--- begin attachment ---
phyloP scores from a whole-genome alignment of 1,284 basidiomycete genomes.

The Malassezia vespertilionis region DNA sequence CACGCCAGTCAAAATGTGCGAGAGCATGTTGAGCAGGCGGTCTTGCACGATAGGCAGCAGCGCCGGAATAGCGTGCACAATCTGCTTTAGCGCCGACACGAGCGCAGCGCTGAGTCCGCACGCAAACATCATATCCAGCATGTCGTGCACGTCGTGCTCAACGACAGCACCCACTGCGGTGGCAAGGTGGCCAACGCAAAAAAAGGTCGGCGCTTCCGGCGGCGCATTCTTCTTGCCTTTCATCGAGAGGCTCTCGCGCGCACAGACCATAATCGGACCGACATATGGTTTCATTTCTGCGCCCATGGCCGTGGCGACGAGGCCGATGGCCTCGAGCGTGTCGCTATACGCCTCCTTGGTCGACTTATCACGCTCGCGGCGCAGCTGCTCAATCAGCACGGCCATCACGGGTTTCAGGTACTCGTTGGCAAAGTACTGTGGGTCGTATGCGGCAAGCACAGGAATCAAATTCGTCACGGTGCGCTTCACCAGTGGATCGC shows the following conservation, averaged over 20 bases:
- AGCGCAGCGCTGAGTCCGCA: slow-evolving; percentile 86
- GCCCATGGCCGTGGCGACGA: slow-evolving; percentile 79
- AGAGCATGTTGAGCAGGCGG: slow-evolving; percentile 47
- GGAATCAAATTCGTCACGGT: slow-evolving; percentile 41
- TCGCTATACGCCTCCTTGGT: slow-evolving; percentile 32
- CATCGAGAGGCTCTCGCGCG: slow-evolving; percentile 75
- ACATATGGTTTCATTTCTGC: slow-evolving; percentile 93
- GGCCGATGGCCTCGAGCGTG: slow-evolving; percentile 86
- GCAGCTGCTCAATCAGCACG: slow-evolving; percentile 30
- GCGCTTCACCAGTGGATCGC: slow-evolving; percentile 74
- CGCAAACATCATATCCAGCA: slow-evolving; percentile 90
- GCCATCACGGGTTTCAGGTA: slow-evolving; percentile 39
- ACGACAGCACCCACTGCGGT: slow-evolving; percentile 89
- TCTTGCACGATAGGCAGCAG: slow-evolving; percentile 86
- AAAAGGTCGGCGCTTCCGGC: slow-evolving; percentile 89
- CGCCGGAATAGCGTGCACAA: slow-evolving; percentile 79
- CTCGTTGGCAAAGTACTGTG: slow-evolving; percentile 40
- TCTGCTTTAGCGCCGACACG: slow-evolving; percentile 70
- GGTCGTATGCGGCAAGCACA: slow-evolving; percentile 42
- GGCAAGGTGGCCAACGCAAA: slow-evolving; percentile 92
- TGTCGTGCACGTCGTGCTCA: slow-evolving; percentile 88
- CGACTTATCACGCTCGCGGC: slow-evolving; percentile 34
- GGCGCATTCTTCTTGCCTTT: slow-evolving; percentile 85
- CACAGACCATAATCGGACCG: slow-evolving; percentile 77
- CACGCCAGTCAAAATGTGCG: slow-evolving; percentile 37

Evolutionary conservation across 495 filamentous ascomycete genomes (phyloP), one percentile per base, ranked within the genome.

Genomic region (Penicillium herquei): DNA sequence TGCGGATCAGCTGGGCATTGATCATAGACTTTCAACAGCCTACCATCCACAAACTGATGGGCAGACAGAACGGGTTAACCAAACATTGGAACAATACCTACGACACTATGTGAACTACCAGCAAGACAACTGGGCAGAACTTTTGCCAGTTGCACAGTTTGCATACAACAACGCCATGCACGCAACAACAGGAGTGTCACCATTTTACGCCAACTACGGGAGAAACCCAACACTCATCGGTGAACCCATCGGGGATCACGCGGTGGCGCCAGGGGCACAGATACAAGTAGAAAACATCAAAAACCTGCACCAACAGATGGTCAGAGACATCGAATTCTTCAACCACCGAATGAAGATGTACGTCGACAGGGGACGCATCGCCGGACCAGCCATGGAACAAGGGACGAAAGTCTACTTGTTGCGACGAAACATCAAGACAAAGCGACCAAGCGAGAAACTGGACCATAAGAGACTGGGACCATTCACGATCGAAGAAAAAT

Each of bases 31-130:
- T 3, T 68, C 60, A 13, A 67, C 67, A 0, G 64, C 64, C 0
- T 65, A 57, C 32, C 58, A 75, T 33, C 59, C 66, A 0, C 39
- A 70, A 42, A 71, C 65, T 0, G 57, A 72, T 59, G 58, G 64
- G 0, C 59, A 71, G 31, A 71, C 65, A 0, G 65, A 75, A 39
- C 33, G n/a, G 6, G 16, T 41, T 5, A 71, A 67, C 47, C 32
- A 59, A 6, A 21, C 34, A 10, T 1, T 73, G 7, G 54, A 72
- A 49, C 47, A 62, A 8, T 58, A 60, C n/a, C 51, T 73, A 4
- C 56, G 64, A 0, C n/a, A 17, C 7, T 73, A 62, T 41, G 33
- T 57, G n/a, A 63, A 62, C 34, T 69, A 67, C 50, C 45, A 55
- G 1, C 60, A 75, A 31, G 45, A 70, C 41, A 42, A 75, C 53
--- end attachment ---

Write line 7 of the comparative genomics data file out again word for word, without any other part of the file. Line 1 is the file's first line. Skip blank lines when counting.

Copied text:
- TCGCTATACGCCTCCTTGGT: slow-evolving; percentile 32